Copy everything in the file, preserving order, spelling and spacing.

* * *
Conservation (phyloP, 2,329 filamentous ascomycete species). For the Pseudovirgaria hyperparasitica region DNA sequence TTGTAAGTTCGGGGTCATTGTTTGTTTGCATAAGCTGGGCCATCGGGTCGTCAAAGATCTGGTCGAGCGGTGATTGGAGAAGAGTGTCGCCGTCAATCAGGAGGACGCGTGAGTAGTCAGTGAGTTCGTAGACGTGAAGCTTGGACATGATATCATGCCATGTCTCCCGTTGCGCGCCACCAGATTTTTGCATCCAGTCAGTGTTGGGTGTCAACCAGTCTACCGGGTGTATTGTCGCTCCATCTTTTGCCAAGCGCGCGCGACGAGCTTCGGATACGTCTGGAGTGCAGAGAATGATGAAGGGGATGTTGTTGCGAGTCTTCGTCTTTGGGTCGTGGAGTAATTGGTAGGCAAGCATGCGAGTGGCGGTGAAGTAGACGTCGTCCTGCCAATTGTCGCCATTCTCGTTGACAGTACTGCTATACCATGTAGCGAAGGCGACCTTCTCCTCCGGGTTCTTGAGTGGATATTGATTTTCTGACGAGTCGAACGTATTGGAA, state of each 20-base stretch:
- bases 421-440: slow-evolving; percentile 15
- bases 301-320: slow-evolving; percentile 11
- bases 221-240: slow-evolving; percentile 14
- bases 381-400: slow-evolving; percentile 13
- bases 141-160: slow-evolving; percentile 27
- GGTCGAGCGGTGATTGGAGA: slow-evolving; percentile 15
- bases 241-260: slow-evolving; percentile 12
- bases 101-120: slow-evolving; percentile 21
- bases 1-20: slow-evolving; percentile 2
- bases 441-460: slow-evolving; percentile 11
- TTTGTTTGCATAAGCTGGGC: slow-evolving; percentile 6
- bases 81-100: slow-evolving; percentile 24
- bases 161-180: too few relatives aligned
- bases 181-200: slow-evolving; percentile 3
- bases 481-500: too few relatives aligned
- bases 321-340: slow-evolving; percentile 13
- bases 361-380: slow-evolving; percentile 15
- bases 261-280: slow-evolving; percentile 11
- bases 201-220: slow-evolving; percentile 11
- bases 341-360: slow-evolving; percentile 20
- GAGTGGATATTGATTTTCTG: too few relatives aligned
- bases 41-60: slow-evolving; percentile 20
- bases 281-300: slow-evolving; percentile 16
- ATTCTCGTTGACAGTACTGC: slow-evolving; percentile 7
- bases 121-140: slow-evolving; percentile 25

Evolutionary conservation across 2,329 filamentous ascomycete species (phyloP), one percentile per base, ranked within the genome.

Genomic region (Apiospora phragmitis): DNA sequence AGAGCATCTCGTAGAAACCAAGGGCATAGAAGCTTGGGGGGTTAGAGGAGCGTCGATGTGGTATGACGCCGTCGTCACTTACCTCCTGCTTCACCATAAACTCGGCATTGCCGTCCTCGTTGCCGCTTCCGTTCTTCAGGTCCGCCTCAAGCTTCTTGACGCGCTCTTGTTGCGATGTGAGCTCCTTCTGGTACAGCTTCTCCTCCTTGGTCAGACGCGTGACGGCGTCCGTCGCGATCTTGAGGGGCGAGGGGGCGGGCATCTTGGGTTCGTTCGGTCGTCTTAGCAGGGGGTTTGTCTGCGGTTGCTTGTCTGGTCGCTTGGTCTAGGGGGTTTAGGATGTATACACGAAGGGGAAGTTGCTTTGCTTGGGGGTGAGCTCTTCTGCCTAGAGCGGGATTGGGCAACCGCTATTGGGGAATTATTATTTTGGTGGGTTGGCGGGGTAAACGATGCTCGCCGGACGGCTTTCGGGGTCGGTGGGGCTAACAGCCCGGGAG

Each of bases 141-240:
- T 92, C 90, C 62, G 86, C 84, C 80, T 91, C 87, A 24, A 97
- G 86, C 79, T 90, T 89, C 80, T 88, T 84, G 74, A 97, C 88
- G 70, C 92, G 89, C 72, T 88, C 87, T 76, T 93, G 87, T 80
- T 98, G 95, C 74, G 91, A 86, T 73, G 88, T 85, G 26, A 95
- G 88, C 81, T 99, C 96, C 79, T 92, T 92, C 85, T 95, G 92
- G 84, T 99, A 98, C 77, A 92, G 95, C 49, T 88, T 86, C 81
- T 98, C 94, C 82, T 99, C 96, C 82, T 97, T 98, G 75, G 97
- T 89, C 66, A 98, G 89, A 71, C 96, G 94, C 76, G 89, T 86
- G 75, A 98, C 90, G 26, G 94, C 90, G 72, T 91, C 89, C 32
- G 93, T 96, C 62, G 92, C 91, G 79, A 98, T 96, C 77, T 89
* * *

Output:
Conservation (phyloP, 2,329 filamentous ascomycete species). For the Pseudovirgaria hyperparasitica region DNA sequence TTGTAAGTTCGGGGTCATTGTTTGTTTGCATAAGCTGGGCCATCGGGTCGTCAAAGATCTGGTCGAGCGGTGATTGGAGAAGAGTGTCGCCGTCAATCAGGAGGACGCGTGAGTAGTCAGTGAGTTCGTAGACGTGAAGCTTGGACATGATATCATGCCATGTCTCCCGTTGCGCGCCACCAGATTTTTGCATCCAGTCAGTGTTGGGTGTCAACCAGTCTACCGGGTGTATTGTCGCTCCATCTTTTGCCAAGCGCGCGCGACGAGCTTCGGATACGTCTGGAGTGCAGAGAATGATGAAGGGGATGTTGTTGCGAGTCTTCGTCTTTGGGTCGTGGAGTAATTGGTAGGCAAGCATGCGAGTGGCGGTGAAGTAGACGTCGTCCTGCCAATTGTCGCCATTCTCGTTGACAGTACTGCTATACCATGTAGCGAAGGCGACCTTCTCCTCCGGGTTCTTGAGTGGATATTGATTTTCTGACGAGTCGAACGTATTGGAA, state of each 20-base stretch:
- bases 421-440: slow-evolving; percentile 15
- bases 301-320: slow-evolving; percentile 11
- bases 221-240: slow-evolving; percentile 14
- bases 381-400: slow-evolving; percentile 13
- bases 141-160: slow-evolving; percentile 27
- GGTCGAGCGGTGATTGGAGA: slow-evolving; percentile 15
- bases 241-260: slow-evolving; percentile 12
- bases 101-120: slow-evolving; percentile 21
- bases 1-20: slow-evolving; percentile 2
- bases 441-460: slow-evolving; percentile 11
- TTTGTTTGCATAAGCTGGGC: slow-evolving; percentile 6
- bases 81-100: slow-evolving; percentile 24
- bases 161-180: too few relatives aligned
- bases 181-200: slow-evolving; percentile 3
- bases 481-500: too few relatives aligned
- bases 321-340: slow-evolving; percentile 13
- bases 361-380: slow-evolving; percentile 15
- bases 261-280: slow-evolving; percentile 11
- bases 201-220: slow-evolving; percentile 11
- bases 341-360: slow-evolving; percentile 20
- GAGTGGATATTGATTTTCTG: too few relatives aligned
- bases 41-60: slow-evolving; percentile 20
- bases 281-300: slow-evolving; percentile 16
- ATTCTCGTTGACAGTACTGC: slow-evolving; percentile 7
- bases 121-140: slow-evolving; percentile 25

Evolutionary conservation across 2,329 filamentous ascomycete species (phyloP), one percentile per base, ranked within the genome.

Genomic region (Apiospora phragmitis): DNA sequence AGAGCATCTCGTAGAAACCAAGGGCATAGAAGCTTGGGGGGTTAGAGGAGCGTCGATGTGGTATGACGCCGTCGTCACTTACCTCCTGCTTCACCATAAACTCGGCATTGCCGTCCTCGTTGCCGCTTCCGTTCTTCAGGTCCGCCTCAAGCTTCTTGACGCGCTCTTGTTGCGATGTGAGCTCCTTCTGGTACAGCTTCTCCTCCTTGGTCAGACGCGTGACGGCGTCCGTCGCGATCTTGAGGGGCGAGGGGGCGGGCATCTTGGGTTCGTTCGGTCGTCTTAGCAGGGGGTTTGTCTGCGGTTGCTTGTCTGGTCGCTTGGTCTAGGGGGTTTAGGATGTATACACGAAGGGGAAGTTGCTTTGCTTGGGGGTGAGCTCTTCTGCCTAGAGCGGGATTGGGCAACCGCTATTGGGGAATTATTATTTTGGTGGGTTGGCGGGGTAAACGATGCTCGCCGGACGGCTTTCGGGGTCGGTGGGGCTAACAGCCCGGGAG

Each of bases 141-240:
- T 92, C 90, C 62, G 86, C 84, C 80, T 91, C 87, A 24, A 97
- G 86, C 79, T 90, T 89, C 80, T 88, T 84, G 74, A 97, C 88
- G 70, C 92, G 89, C 72, T 88, C 87, T 76, T 93, G 87, T 80
- T 98, G 95, C 74, G 91, A 86, T 73, G 88, T 85, G 26, A 95
- G 88, C 81, T 99, C 96, C 79, T 92, T 92, C 85, T 95, G 92
- G 84, T 99, A 98, C 77, A 92, G 95, C 49, T 88, T 86, C 81
- T 98, C 94, C 82, T 99, C 96, C 82, T 97, T 98, G 75, G 97
- T 89, C 66, A 98, G 89, A 71, C 96, G 94, C 76, G 89, T 86
- G 75, A 98, C 90, G 26, G 94, C 90, G 72, T 91, C 89, C 32
- G 93, T 96, C 62, G 92, C 91, G 79, A 98, T 96, C 77, T 89